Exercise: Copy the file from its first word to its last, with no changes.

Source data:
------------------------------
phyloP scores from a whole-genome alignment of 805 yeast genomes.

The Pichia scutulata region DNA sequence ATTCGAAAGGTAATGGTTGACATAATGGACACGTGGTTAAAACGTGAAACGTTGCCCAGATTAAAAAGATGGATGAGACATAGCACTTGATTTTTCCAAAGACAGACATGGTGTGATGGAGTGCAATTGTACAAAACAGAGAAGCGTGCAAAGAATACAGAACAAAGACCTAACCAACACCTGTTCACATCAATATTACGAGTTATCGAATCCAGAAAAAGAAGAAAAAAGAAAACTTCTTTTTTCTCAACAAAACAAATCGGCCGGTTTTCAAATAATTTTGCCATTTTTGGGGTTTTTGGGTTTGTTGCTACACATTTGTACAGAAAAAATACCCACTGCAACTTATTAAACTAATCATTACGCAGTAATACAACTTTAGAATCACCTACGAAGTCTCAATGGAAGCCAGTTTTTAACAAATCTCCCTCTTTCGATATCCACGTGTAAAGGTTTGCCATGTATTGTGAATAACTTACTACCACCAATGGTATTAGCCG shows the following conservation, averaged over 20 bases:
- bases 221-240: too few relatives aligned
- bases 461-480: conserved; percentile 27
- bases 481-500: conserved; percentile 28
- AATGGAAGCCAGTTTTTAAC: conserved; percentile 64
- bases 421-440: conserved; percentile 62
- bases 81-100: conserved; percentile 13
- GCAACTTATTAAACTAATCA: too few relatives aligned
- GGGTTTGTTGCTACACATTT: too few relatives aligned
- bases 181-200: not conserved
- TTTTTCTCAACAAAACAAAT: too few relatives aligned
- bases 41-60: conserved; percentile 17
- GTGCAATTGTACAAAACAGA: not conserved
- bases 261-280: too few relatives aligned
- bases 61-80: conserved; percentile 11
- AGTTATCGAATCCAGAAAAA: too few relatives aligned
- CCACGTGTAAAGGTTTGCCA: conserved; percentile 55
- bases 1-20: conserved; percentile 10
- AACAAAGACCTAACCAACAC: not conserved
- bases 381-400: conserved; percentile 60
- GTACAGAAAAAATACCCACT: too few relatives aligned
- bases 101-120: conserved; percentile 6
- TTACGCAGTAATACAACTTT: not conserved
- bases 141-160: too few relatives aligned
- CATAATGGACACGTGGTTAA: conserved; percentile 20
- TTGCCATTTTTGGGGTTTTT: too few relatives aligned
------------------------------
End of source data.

phyloP scores from a whole-genome alignment of 805 yeast genomes.

The Pichia scutulata region DNA sequence ATTCGAAAGGTAATGGTTGACATAATGGACACGTGGTTAAAACGTGAAACGTTGCCCAGATTAAAAAGATGGATGAGACATAGCACTTGATTTTTCCAAAGACAGACATGGTGTGATGGAGTGCAATTGTACAAAACAGAGAAGCGTGCAAAGAATACAGAACAAAGACCTAACCAACACCTGTTCACATCAATATTACGAGTTATCGAATCCAGAAAAAGAAGAAAAAAGAAAACTTCTTTTTTCTCAACAAAACAAATCGGCCGGTTTTCAAATAATTTTGCCATTTTTGGGGTTTTTGGGTTTGTTGCTACACATTTGTACAGAAAAAATACCCACTGCAACTTATTAAACTAATCATTACGCAGTAATACAACTTTAGAATCACCTACGAAGTCTCAATGGAAGCCAGTTTTTAACAAATCTCCCTCTTTCGATATCCACGTGTAAAGGTTTGCCATGTATTGTGAATAACTTACTACCACCAATGGTATTAGCCG shows the following conservation, averaged over 20 bases:
- bases 221-240: too few relatives aligned
- bases 461-480: conserved; percentile 27
- bases 481-500: conserved; percentile 28
- AATGGAAGCCAGTTTTTAAC: conserved; percentile 64
- bases 421-440: conserved; percentile 62
- bases 81-100: conserved; percentile 13
- GCAACTTATTAAACTAATCA: too few relatives aligned
- GGGTTTGTTGCTACACATTT: too few relatives aligned
- bases 181-200: not conserved
- TTTTTCTCAACAAAACAAAT: too few relatives aligned
- bases 41-60: conserved; percentile 17
- GTGCAATTGTACAAAACAGA: not conserved
- bases 261-280: too few relatives aligned
- bases 61-80: conserved; percentile 11
- AGTTATCGAATCCAGAAAAA: too few relatives aligned
- CCACGTGTAAAGGTTTGCCA: conserved; percentile 55
- bases 1-20: conserved; percentile 10
- AACAAAGACCTAACCAACAC: not conserved
- bases 381-400: conserved; percentile 60
- GTACAGAAAAAATACCCACT: too few relatives aligned
- bases 101-120: conserved; percentile 6
- TTACGCAGTAATACAACTTT: not conserved
- bases 141-160: too few relatives aligned
- CATAATGGACACGTGGTTAA: conserved; percentile 20
- TTGCCATTTTTGGGGTTTTT: too few relatives aligned